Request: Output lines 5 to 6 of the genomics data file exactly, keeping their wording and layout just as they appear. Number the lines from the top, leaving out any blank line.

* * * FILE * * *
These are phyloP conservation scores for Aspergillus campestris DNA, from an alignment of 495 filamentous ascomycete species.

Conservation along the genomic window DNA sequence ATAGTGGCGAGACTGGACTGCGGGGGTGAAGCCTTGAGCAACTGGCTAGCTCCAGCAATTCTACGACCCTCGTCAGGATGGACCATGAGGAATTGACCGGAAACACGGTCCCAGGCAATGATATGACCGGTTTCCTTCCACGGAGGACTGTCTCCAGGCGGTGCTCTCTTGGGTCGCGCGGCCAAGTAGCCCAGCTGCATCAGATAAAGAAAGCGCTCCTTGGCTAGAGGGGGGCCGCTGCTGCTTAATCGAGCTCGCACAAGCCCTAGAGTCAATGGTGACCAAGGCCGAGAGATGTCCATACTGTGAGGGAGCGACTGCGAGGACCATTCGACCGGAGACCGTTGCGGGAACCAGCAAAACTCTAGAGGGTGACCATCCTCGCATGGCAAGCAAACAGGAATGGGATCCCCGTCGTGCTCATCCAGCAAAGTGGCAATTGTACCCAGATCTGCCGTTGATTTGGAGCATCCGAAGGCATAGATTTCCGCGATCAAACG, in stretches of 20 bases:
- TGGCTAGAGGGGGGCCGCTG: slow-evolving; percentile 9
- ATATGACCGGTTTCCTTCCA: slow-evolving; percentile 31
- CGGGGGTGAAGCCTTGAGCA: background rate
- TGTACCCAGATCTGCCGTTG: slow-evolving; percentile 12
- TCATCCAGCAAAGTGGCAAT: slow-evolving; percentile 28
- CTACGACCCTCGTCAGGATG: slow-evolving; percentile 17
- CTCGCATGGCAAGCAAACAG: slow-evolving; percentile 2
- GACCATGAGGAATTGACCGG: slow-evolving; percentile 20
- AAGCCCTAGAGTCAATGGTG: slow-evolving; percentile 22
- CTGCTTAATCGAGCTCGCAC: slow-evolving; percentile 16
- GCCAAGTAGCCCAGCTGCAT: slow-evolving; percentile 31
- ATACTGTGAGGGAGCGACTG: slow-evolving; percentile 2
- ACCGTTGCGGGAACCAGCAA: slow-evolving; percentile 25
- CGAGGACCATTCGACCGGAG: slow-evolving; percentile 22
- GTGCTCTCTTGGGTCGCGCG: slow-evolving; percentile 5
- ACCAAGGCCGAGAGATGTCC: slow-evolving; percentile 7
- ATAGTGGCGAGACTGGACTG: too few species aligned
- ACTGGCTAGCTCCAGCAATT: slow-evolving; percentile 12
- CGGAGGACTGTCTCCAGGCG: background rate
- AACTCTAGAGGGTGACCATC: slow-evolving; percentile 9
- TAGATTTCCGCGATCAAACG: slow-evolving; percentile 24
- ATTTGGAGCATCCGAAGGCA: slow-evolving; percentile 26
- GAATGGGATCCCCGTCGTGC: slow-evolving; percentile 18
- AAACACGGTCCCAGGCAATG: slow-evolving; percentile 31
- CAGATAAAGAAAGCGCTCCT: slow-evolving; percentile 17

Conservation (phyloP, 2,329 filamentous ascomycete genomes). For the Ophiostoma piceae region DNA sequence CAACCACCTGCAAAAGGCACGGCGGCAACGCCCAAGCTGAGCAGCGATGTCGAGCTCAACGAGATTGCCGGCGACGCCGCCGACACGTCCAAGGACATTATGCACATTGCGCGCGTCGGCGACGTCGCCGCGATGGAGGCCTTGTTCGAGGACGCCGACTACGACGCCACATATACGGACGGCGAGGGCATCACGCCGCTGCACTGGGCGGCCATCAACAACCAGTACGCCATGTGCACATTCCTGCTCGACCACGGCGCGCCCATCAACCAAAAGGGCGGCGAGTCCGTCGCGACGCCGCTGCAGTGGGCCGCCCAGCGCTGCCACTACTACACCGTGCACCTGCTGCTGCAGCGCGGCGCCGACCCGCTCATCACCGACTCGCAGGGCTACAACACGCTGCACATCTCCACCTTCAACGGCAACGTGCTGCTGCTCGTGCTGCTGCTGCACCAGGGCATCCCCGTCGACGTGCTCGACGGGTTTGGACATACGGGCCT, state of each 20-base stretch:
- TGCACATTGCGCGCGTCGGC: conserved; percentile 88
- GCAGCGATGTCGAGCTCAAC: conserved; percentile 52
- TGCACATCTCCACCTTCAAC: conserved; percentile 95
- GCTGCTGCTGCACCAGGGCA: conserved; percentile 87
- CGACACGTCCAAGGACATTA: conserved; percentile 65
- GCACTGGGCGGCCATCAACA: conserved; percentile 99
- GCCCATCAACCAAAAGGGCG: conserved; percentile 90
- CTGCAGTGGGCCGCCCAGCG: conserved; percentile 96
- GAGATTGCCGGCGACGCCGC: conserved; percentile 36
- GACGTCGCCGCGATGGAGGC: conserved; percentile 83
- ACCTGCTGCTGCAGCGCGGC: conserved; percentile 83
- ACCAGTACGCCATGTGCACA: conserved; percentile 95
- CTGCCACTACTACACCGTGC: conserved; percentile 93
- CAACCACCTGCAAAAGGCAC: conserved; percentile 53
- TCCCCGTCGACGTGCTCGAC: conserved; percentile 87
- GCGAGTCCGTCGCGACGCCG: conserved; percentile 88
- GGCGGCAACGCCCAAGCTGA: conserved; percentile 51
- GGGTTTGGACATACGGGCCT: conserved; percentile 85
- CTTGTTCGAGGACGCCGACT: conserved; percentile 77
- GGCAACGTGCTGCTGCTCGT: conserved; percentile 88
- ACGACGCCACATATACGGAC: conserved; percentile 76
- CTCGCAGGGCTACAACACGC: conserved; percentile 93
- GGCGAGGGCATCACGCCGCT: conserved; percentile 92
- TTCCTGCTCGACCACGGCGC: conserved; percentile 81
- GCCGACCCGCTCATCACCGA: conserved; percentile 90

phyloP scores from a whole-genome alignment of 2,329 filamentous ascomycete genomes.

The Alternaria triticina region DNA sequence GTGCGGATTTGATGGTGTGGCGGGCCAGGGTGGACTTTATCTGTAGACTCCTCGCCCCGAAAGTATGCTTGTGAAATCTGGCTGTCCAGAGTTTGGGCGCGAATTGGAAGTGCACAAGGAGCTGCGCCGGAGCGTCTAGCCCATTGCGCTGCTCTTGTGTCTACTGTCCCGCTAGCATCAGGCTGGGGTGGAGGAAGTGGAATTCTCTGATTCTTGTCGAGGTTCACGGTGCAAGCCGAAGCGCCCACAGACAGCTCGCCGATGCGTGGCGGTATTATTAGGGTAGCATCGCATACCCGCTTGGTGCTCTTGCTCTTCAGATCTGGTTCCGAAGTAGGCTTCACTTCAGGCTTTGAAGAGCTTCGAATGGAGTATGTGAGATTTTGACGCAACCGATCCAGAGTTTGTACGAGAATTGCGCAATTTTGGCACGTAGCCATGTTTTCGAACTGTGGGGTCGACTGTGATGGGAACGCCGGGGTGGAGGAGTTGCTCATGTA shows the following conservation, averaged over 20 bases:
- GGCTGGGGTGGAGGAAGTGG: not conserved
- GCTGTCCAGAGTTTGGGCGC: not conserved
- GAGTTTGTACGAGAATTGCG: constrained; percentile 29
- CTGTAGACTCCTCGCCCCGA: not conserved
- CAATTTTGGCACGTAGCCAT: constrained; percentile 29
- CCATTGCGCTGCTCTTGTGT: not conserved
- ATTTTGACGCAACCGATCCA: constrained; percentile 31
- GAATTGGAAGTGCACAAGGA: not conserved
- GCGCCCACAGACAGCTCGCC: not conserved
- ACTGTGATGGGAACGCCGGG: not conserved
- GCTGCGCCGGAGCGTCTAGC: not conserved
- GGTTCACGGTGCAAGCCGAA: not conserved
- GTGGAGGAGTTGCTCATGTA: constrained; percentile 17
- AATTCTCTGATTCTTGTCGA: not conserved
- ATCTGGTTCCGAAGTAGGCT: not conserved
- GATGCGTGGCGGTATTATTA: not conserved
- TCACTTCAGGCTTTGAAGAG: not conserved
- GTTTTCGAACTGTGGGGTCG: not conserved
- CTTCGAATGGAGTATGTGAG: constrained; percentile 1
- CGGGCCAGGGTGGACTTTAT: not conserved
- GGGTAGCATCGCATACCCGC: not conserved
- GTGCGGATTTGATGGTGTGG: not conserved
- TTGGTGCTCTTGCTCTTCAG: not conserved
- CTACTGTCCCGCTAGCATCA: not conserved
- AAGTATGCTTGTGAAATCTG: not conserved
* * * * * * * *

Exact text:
- CGGGGGTGAAGCCTTGAGCA: background rate
- TGTACCCAGATCTGCCGTTG: slow-evolving; percentile 12